If a doctor fails to diagnose the symptoms of pre-eclampsia in the mother, appropriate medical care may not be provided at the right time. As a result, the mother could be left seriously or even fatally injured.

To discuss the exact situation that caused you unnecessary harm, please call an advisor.

Is There A Time Limit To Make A Medical Negligence Compensation Claim?

In most instances, a medical negligence compensation claim must be started within three years of the incident taking place or of you becoming aware that the harm you sustained was caused by a negligent practitioner or healthcare provider. This limitation period for medical negligence claims is set out in The Limitation Act 1980.

There are some exceptions in which you may have longer in which to start a claim, including:

  • Those under the age of eighteen are unable to claim compensation for medical negligence on their own behalf. Prior to the age of eighteen, a Litigation Friend (who may be a parent or other suitable adult) may be appointed by the court to act on behalf of the child. The Litigation Friend could begin the claim at any point prior to the claimant’s 18th birthday. At this point, the standard three-year time limit will apply, and the claimant can act on their own behalf.
  • The standard three-year time limit to claim will also not apply in cases where the claimant lacks sufficient mental capacity to act on their own behalf. If the person regains the mental capacity to make a claim, then the three-year time limit will apply. If the person is unable to claim on their own behalf, a Litigation Friend could act for them at any point while they are without this capacity.

Can A Medical Negligence Claim Be Made For Someone Who Has Died?

If a loved one has died due to fatal medical negligence, you could claim compensation.

The estate can bring forward a medical negligence claim for general and special damages under the Law Reform (Miscellaneous Provisions) Act 1934. General damages compensate for the pain and suffering your loved one experienced between the incident and their death. Whereas special damages compensate for the financial losses before the deceased’s death, such as lost earnings. The estate is also the only entity that can bring forth a claim on behalf of dependants in the first 6 months following the death.

If, after six months, a fatal medical negligence claim has not been filed, dependents can launch one for the impact the death has had on them. This is under the Fatal Accidents Act 1976.

Contact an advisor to find out if you can make a medical negligence compensation claim on behalf of a loved one.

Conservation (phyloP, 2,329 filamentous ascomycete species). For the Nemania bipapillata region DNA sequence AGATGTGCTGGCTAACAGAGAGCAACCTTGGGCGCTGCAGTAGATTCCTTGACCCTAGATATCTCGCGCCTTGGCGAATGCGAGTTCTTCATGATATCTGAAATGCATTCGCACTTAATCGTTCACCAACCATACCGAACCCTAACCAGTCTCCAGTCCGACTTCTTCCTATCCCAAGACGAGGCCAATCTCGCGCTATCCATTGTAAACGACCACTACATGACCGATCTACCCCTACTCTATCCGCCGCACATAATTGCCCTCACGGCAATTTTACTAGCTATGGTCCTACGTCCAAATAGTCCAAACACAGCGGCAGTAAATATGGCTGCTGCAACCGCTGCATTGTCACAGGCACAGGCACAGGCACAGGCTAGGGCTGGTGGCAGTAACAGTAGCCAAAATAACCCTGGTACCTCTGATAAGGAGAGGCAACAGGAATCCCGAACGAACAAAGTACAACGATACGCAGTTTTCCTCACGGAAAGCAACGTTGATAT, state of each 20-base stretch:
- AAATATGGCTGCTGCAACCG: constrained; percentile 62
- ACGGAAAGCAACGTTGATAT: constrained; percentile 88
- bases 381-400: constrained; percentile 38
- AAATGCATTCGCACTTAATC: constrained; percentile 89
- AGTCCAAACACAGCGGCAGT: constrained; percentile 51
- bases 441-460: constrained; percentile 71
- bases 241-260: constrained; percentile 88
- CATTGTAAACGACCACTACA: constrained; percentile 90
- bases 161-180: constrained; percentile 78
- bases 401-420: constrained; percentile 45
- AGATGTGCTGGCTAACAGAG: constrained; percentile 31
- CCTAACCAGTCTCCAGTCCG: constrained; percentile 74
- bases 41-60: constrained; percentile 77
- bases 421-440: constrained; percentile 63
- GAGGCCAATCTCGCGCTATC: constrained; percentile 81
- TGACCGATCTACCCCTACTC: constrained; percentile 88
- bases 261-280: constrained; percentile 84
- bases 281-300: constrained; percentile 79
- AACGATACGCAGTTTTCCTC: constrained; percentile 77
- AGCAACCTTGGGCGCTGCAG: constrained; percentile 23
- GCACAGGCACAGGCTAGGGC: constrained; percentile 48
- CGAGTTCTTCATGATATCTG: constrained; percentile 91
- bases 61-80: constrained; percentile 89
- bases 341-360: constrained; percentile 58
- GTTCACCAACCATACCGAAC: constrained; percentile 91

Several medical professionals stand with crossed arms.

How Do I Prove I Have A Medical Negligence Compensation Claim?

In order to successfully claim medical negligence compensation, you will need to collect sufficient evidence. This will need to show that you were under the care of a healthcare professional, that they breached their duty to you and that you were harmed as a result of this.

There are different types of evidence and documentation which could help you prove a medical negligence claim. These include:

  • Medical evidence, including copies of your medical records. This may help to highlight how a medical professional acted negligently and show how you were injured or harmed. As part of the medical negligence claims process, you might be asked to attend an independent medical assessment to help establish the impact the harm you suffered will have on your life.
  • You can also keep a record of the medical practitioners who treated you. You should include their names and the location in which you were treated. You can also record dates and times of your appointment.
  • You may request the details of anyone who could act as a witness to the negligence (such as a friend who attended appointments with you) or who witnessed the effect the negligent treatment had on you. Statements can then be collected later on.

One of the specialist medical negligence solicitors from our panel could help you to collect evidence and to build your claim. Contact an advisor about your case today.

Will Making A Claim For Medical Negligence Affect Or Delay My Treatment?

If you choose to claim for clinical negligence, it will not have any bearing or impact on your medical treatment. Healthcare providers welcome mistakes and errors being brought to light as these can help identify where treatment falls below a minimum standard and monitor outcomes.